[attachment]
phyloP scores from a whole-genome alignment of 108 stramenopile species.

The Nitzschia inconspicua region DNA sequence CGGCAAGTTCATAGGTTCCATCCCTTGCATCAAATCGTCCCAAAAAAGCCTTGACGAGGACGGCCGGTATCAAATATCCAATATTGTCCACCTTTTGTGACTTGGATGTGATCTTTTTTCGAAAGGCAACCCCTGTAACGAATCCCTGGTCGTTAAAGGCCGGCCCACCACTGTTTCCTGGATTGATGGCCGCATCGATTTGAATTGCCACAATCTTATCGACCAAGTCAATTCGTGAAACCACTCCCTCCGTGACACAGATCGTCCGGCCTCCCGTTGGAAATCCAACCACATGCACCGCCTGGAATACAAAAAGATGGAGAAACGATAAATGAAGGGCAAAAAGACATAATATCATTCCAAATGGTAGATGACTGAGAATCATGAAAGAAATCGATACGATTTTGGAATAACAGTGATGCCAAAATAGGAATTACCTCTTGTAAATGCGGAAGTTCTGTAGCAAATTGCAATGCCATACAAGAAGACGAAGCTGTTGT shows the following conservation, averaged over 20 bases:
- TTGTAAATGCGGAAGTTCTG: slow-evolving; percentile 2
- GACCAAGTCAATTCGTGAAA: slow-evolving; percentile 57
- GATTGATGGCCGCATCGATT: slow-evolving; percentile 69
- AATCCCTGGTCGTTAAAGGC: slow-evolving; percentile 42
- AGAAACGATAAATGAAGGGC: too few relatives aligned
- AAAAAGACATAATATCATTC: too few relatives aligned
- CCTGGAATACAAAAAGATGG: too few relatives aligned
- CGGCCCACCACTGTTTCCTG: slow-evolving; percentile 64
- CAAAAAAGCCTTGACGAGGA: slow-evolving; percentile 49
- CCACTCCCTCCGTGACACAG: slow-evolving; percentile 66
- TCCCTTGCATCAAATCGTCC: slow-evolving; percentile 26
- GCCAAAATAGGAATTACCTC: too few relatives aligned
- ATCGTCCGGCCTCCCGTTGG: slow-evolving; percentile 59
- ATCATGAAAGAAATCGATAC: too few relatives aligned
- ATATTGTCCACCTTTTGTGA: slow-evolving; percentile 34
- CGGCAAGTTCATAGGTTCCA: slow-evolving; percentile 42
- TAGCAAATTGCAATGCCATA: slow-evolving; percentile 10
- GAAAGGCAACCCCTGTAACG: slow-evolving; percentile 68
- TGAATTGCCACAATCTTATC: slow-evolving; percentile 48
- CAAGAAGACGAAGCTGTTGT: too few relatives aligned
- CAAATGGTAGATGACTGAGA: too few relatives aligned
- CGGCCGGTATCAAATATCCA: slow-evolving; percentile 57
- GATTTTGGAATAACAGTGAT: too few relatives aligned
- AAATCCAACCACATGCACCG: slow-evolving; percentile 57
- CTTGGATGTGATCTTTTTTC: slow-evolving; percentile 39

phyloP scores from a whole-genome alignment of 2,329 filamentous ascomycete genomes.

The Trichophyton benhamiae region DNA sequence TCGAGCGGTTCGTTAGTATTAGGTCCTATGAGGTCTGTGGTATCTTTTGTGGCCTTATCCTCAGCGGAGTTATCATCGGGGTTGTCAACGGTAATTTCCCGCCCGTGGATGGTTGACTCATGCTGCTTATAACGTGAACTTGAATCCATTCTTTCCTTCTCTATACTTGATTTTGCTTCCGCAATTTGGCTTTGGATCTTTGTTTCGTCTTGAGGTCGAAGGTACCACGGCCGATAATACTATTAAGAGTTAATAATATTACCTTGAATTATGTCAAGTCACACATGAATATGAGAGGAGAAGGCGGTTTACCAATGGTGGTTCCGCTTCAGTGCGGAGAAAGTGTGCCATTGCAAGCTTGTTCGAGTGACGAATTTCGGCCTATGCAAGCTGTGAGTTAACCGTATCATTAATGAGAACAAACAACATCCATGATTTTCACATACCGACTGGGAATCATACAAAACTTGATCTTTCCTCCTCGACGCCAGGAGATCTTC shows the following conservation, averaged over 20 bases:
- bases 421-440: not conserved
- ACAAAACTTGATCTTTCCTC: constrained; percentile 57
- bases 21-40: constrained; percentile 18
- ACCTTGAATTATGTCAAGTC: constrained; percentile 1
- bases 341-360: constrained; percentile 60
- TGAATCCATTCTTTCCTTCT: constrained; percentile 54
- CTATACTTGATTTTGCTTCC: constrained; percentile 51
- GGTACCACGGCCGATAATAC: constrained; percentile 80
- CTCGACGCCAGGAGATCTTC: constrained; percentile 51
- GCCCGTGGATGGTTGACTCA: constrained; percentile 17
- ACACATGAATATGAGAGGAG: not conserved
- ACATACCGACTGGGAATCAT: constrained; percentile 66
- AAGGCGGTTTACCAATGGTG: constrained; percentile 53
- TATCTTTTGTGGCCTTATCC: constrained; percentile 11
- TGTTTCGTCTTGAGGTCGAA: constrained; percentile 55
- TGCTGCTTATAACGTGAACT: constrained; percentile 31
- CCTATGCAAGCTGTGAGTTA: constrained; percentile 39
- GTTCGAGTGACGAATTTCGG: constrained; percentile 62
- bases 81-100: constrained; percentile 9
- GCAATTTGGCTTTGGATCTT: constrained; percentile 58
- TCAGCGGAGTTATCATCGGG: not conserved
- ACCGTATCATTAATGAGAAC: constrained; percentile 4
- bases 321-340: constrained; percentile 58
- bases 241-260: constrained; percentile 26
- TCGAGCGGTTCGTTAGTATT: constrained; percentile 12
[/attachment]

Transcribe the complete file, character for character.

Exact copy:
phyloP scores from a whole-genome alignment of 108 stramenopile species.

The Nitzschia inconspicua region DNA sequence CGGCAAGTTCATAGGTTCCATCCCTTGCATCAAATCGTCCCAAAAAAGCCTTGACGAGGACGGCCGGTATCAAATATCCAATATTGTCCACCTTTTGTGACTTGGATGTGATCTTTTTTCGAAAGGCAACCCCTGTAACGAATCCCTGGTCGTTAAAGGCCGGCCCACCACTGTTTCCTGGATTGATGGCCGCATCGATTTGAATTGCCACAATCTTATCGACCAAGTCAATTCGTGAAACCACTCCCTCCGTGACACAGATCGTCCGGCCTCCCGTTGGAAATCCAACCACATGCACCGCCTGGAATACAAAAAGATGGAGAAACGATAAATGAAGGGCAAAAAGACATAATATCATTCCAAATGGTAGATGACTGAGAATCATGAAAGAAATCGATACGATTTTGGAATAACAGTGATGCCAAAATAGGAATTACCTCTTGTAAATGCGGAAGTTCTGTAGCAAATTGCAATGCCATACAAGAAGACGAAGCTGTTGT shows the following conservation, averaged over 20 bases:
- TTGTAAATGCGGAAGTTCTG: slow-evolving; percentile 2
- GACCAAGTCAATTCGTGAAA: slow-evolving; percentile 57
- GATTGATGGCCGCATCGATT: slow-evolving; percentile 69
- AATCCCTGGTCGTTAAAGGC: slow-evolving; percentile 42
- AGAAACGATAAATGAAGGGC: too few relatives aligned
- AAAAAGACATAATATCATTC: too few relatives aligned
- CCTGGAATACAAAAAGATGG: too few relatives aligned
- CGGCCCACCACTGTTTCCTG: slow-evolving; percentile 64
- CAAAAAAGCCTTGACGAGGA: slow-evolving; percentile 49
- CCACTCCCTCCGTGACACAG: slow-evolving; percentile 66
- TCCCTTGCATCAAATCGTCC: slow-evolving; percentile 26
- GCCAAAATAGGAATTACCTC: too few relatives aligned
- ATCGTCCGGCCTCCCGTTGG: slow-evolving; percentile 59
- ATCATGAAAGAAATCGATAC: too few relatives aligned
- ATATTGTCCACCTTTTGTGA: slow-evolving; percentile 34
- CGGCAAGTTCATAGGTTCCA: slow-evolving; percentile 42
- TAGCAAATTGCAATGCCATA: slow-evolving; percentile 10
- GAAAGGCAACCCCTGTAACG: slow-evolving; percentile 68
- TGAATTGCCACAATCTTATC: slow-evolving; percentile 48
- CAAGAAGACGAAGCTGTTGT: too few relatives aligned
- CAAATGGTAGATGACTGAGA: too few relatives aligned
- CGGCCGGTATCAAATATCCA: slow-evolving; percentile 57
- GATTTTGGAATAACAGTGAT: too few relatives aligned
- AAATCCAACCACATGCACCG: slow-evolving; percentile 57
- CTTGGATGTGATCTTTTTTC: slow-evolving; percentile 39

phyloP scores from a whole-genome alignment of 2,329 filamentous ascomycete genomes.

The Trichophyton benhamiae region DNA sequence TCGAGCGGTTCGTTAGTATTAGGTCCTATGAGGTCTGTGGTATCTTTTGTGGCCTTATCCTCAGCGGAGTTATCATCGGGGTTGTCAACGGTAATTTCCCGCCCGTGGATGGTTGACTCATGCTGCTTATAACGTGAACTTGAATCCATTCTTTCCTTCTCTATACTTGATTTTGCTTCCGCAATTTGGCTTTGGATCTTTGTTTCGTCTTGAGGTCGAAGGTACCACGGCCGATAATACTATTAAGAGTTAATAATATTACCTTGAATTATGTCAAGTCACACATGAATATGAGAGGAGAAGGCGGTTTACCAATGGTGGTTCCGCTTCAGTGCGGAGAAAGTGTGCCATTGCAAGCTTGTTCGAGTGACGAATTTCGGCCTATGCAAGCTGTGAGTTAACCGTATCATTAATGAGAACAAACAACATCCATGATTTTCACATACCGACTGGGAATCATACAAAACTTGATCTTTCCTCCTCGACGCCAGGAGATCTTC shows the following conservation, averaged over 20 bases:
- bases 421-440: not conserved
- ACAAAACTTGATCTTTCCTC: constrained; percentile 57
- bases 21-40: constrained; percentile 18
- ACCTTGAATTATGTCAAGTC: constrained; percentile 1
- bases 341-360: constrained; percentile 60
- TGAATCCATTCTTTCCTTCT: constrained; percentile 54
- CTATACTTGATTTTGCTTCC: constrained; percentile 51
- GGTACCACGGCCGATAATAC: constrained; percentile 80
- CTCGACGCCAGGAGATCTTC: constrained; percentile 51
- GCCCGTGGATGGTTGACTCA: constrained; percentile 17
- ACACATGAATATGAGAGGAG: not conserved
- ACATACCGACTGGGAATCAT: constrained; percentile 66
- AAGGCGGTTTACCAATGGTG: constrained; percentile 53
- TATCTTTTGTGGCCTTATCC: constrained; percentile 11
- TGTTTCGTCTTGAGGTCGAA: constrained; percentile 55
- TGCTGCTTATAACGTGAACT: constrained; percentile 31
- CCTATGCAAGCTGTGAGTTA: constrained; percentile 39
- GTTCGAGTGACGAATTTCGG: constrained; percentile 62
- bases 81-100: constrained; percentile 9
- GCAATTTGGCTTTGGATCTT: constrained; percentile 58
- TCAGCGGAGTTATCATCGGG: not conserved
- ACCGTATCATTAATGAGAAC: constrained; percentile 4
- bases 321-340: constrained; percentile 58
- bases 241-260: constrained; percentile 26
- TCGAGCGGTTCGTTAGTATT: constrained; percentile 12